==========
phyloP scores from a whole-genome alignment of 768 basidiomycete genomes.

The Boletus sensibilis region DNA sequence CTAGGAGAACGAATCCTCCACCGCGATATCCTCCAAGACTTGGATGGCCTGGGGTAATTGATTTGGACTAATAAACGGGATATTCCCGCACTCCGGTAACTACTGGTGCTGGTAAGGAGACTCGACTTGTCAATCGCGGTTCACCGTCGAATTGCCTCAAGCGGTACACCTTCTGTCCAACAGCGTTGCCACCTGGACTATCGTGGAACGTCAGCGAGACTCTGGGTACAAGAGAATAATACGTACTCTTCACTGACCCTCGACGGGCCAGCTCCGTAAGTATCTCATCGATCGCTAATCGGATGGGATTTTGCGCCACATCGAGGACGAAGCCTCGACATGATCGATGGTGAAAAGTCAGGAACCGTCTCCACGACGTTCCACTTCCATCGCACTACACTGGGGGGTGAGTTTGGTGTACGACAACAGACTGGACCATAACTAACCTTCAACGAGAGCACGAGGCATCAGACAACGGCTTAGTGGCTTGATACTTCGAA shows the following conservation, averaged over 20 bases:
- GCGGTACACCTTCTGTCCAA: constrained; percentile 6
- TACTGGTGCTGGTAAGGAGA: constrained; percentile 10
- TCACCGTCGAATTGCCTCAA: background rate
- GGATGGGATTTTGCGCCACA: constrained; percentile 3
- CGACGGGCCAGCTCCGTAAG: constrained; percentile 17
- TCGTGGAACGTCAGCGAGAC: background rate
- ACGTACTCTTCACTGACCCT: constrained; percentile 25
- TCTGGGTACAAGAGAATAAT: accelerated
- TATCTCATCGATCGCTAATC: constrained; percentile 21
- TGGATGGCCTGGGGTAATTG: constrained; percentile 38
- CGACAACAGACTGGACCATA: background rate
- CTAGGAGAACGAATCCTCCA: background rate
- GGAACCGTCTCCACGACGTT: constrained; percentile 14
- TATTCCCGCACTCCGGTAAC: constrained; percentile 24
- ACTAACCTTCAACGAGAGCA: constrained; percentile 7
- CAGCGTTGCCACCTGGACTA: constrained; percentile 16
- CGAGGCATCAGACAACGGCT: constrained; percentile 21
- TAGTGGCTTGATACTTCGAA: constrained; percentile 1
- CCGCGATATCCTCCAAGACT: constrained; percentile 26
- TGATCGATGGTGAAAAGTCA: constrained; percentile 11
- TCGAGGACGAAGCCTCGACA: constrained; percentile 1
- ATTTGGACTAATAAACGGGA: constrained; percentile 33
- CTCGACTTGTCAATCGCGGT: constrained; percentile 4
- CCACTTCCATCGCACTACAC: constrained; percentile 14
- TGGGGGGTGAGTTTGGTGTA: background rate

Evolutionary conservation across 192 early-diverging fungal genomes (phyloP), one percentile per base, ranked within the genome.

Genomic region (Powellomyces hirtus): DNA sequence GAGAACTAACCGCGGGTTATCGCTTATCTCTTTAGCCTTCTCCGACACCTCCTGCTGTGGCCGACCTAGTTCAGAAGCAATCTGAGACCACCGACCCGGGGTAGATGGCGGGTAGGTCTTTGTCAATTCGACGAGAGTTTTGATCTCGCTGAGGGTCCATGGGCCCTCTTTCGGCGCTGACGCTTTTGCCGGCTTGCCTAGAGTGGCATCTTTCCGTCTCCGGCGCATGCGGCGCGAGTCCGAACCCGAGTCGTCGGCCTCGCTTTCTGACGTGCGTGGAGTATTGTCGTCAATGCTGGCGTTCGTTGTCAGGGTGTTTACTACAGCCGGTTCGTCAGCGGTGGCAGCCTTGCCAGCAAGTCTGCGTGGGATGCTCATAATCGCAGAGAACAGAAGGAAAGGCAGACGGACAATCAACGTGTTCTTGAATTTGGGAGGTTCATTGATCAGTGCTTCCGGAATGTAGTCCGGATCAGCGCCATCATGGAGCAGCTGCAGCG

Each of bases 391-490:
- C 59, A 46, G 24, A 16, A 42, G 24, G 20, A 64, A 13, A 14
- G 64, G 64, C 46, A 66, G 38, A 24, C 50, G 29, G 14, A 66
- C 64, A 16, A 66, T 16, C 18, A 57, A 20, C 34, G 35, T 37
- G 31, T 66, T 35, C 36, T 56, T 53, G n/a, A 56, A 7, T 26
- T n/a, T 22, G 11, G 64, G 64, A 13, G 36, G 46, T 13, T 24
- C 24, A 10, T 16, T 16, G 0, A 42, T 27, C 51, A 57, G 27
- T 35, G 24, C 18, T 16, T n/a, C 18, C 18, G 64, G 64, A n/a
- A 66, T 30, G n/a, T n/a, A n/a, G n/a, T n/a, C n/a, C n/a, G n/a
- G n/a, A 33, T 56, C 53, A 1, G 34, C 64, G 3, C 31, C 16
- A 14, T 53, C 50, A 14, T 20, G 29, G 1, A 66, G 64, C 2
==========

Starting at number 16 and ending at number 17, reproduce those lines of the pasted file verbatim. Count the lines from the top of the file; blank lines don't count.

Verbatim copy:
- TATTCCCGCACTCCGGTAAC: constrained; percentile 24
- ACTAACCTTCAACGAGAGCA: constrained; percentile 7